because of the reasonably high storage temperature of domiati cheese, only use pasteurised milk in this recipe.
four pont leveque moulds (10cm square) and a couple of plastic pickle pots to store it in. The cheese will drain down to about 4cm in height. Sometimes it is made in a 12cm round mould – a camembert mould would be fine to use, or a fruit can with the top and bottom cut off.
4 litres milk: pasteurised fresh milk, store
bought farmhouse or dark blue top milk 175g plain salt (not iodised) ¼ tsp mesophilic starter OR 1 tbsp cultured
buttermilk (check a store-bought buttermilk has no preservatives in it) ¼ tsp calcium chloride 0.5ml Hannilase rennet OR
¼ tsp calf rennet Cooled, boiled water
How to make
1 If you’re using fresh milk, pasteurise it before you begin.
2 Heat the pasteurised milk to 40˚C in a bain-marie over 10 minutes. Add the salt and stir for about 30 seconds. It will dissolve during the process of making the cheese.
3 Add the starter (I used Flora Danica) and stir for 30 seconds very slowly. Next add the calcium chloride, diluted in 1 tbsp of cooled, boiled water and stir for 30 seconds. Then add the rennet dissolved in 1 tbsp of cooled, boiled water and stir again for 30 seconds.
4 Place the sterilised lid on the pot and leave to set for two hours, maintaining the temperature at 40˚C. Take it off the element but you may need to add a cup of boiling hot water to the outer pot of the bain-marie if the milk temperature falls, and/or wrap the pot in thick towels.
5 After two hours, the curd should be firm enough to leave sharp edges when you do a test cut. If the cut edges are soft and floppy, leave the curd a further 30 minutes, and check the temperature is at 40˚C and stays that way. Once sharp, cut the curd into 1cm cubes, then leave for 30 minutes for the whey to rise to the surface.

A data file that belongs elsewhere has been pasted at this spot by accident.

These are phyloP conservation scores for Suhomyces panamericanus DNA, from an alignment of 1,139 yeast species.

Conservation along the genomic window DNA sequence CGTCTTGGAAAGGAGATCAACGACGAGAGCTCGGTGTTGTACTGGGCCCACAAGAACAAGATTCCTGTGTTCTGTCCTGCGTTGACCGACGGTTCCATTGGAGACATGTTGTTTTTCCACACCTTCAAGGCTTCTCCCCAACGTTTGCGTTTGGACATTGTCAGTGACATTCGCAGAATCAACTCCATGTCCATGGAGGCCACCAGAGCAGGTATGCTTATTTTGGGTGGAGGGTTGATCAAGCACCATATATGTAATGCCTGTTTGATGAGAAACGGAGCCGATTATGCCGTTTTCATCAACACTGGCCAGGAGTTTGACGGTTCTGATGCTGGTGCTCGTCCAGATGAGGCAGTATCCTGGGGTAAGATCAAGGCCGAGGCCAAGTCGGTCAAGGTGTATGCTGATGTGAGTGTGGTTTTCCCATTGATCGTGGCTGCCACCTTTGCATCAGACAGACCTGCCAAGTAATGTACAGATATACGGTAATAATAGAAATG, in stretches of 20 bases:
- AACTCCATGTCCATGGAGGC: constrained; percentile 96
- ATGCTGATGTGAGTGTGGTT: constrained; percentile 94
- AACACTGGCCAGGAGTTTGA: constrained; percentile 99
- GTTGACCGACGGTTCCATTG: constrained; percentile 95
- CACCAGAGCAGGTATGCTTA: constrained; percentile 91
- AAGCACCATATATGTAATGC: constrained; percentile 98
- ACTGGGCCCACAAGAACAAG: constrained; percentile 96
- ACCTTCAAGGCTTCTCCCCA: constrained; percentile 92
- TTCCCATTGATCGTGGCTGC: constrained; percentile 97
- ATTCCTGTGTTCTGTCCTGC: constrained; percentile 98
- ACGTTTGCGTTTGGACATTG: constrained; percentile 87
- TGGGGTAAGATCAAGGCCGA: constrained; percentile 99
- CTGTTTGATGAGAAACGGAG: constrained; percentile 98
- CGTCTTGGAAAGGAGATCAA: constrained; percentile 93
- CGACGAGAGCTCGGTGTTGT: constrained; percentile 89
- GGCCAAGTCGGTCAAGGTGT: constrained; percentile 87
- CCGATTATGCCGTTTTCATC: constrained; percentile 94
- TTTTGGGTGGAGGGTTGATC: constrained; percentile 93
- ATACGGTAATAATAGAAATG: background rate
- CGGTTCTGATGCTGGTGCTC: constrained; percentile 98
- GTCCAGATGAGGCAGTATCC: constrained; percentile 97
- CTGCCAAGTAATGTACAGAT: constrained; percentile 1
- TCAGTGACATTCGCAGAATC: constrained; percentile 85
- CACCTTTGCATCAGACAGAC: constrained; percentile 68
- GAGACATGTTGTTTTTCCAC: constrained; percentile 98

6 Drain off about a third of the salted whey and reserve it in a sterilised jug – put this in the fridge for later use.
7 Leave the pot to sit for another 30 minutes, maintaining the temperature at 40˚C. Stir it twice in this time, at the 10 minute and 20 minute marks.
8 Line the sterilised moulds with sterilised cheesecloth and ladle in the curds – you will get four 200g cheeses. The curds will sink rapidly, so I keep filling each mould until they stop sinking. If you use larger, higher moulds (18-20cm round) you can fill them, then leave them to sink on their own.
9 Leave the curd to drain for 4 hours without a weight on top.
10 Place a follower on top of the curd, then a 250g weight (a jam jar filled with water with a tight fitting lid will work) and leave to drain overnight or for a further 12 hours.
11 The curd will be firm enough to handle now. Remove from the moulds and leave the cheeses on draining mats in the fridge to drain for a further 24 hours.
12 Place the formed cheeses into a container and cover with the reserved salted whey from Step 6. Place a lid on the container and refrigerate for four weeks, or in a cool place (1015˚C). The cheese will keep for up to four months but will get stronger in taste as it gets older. You can vacuum pack it instead of placing it in the whey but the cheese will not be as salty.
It’s unusual to find a cheese where you add salt to the milk.